Common Pitfalls When Applying for Credit Cards

Common pitfalls when applying for credit cards

So you’ve seen a great credit card deal, you’re sure the bonus miles you’re going to attract are worth the minimum spending required, and you’re ready to make a credit card application. Before you make an application, you need to be aware of the common pitfalls associated with applying for credit cards.

Don’t apply for too many cards at once

Some credit cards come with enticing offers, such as 40,000 bonus miles when you spend $3,000 or more. However, unless you can manage your spending without accruing interest by paying off the balance in full each month, those bonus miles won’t be worth it.

Resist the temptation to apply for more than 1 or 2 cards at once. When you get your first card, only spend as much as you can afford to pay off in full. If you don’t pay off your balance in full, you’ll begin building interest charges that negate the benefits of the bonus miles you obtain.

Manage your spending wisely

When you’re approved for a credit card it can be difficult to resist the urge to spend as much as you can. Whether that temptation comes from wanting to get those signup bonuses or simply because you’re a bit of a spender, you need to manage your finances wisely.

Only spend money when you know you can pay your balance in full each month and on time. When you only pay the minimum amount you face high interest charges and it takes an increasingly long time to pay off the balance. This can lead to a spiraling circle of debt, which looks bad on your credit report, lowers your credit score, and makes the bonuses you enjoy pointless.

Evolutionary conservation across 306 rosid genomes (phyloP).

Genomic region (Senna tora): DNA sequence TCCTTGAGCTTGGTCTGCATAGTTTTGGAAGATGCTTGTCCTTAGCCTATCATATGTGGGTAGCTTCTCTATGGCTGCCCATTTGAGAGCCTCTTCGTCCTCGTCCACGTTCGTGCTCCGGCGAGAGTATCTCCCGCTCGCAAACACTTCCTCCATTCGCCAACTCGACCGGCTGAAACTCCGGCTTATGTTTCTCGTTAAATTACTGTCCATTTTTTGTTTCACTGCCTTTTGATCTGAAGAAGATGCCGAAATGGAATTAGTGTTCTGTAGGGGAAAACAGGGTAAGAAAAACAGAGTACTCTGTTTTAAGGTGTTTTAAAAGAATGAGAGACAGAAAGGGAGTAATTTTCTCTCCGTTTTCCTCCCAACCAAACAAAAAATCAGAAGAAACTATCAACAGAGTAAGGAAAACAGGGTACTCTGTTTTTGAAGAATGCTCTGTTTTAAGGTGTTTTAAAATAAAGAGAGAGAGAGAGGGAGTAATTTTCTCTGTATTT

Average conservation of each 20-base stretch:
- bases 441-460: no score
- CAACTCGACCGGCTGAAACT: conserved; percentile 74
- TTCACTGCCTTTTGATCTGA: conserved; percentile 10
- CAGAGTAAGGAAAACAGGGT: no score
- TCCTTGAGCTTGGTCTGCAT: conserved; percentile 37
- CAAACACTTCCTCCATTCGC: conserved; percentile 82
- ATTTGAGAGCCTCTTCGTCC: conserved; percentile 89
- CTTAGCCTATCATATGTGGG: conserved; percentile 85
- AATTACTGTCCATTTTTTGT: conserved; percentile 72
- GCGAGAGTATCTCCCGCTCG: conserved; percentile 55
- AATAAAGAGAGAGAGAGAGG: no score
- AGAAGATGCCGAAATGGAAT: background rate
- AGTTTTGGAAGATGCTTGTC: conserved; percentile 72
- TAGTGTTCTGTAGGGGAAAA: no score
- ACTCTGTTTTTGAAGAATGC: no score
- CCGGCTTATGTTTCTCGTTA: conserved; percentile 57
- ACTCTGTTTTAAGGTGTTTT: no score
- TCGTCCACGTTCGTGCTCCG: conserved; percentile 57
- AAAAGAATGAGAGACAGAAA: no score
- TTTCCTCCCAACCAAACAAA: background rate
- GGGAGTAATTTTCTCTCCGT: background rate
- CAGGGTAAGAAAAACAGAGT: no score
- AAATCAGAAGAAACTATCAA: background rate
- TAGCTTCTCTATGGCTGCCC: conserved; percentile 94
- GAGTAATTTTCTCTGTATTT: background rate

To make sure you don’t spend too much, create a budget and stick to it. Look at how much you can afford to pay off at the end of the month and do just that.


Consider your future financial goals

Would you like to buy a house at some point in the future? Each credit card inquiry you make stays on your credit report for two years. When you apply for a mortgage, excessive numbers of applications may be perceived as a sign of financial distress. Although some individuals get mortgages despite this, you should consider how credit card applications fit into your larger long-term financial goals.

Always consider your credit score

Good financial management is the secret to maintaining a high credit score.

When your score drops below 650, you’re unlikely to secure good financial deals. If you need a loan for a car or a mortgage, you should have one that’s 700 or above, and ideally at least 740 to get the absolute best rates. Furthermore, a particularly poor score (under 600) looks bad when you’re seeking employment or applying for a rental property.

To maintain a good score, don’t apply for an excessive number of credit cards at once and do manage your debts carefully. When you’re able to pay off your balance each month and get those bonuses in return, you can then think about taking on more cards. However, if you’re new to making the most of credit cards, you should probably focus on just 1 or 2 applications until your experience grows.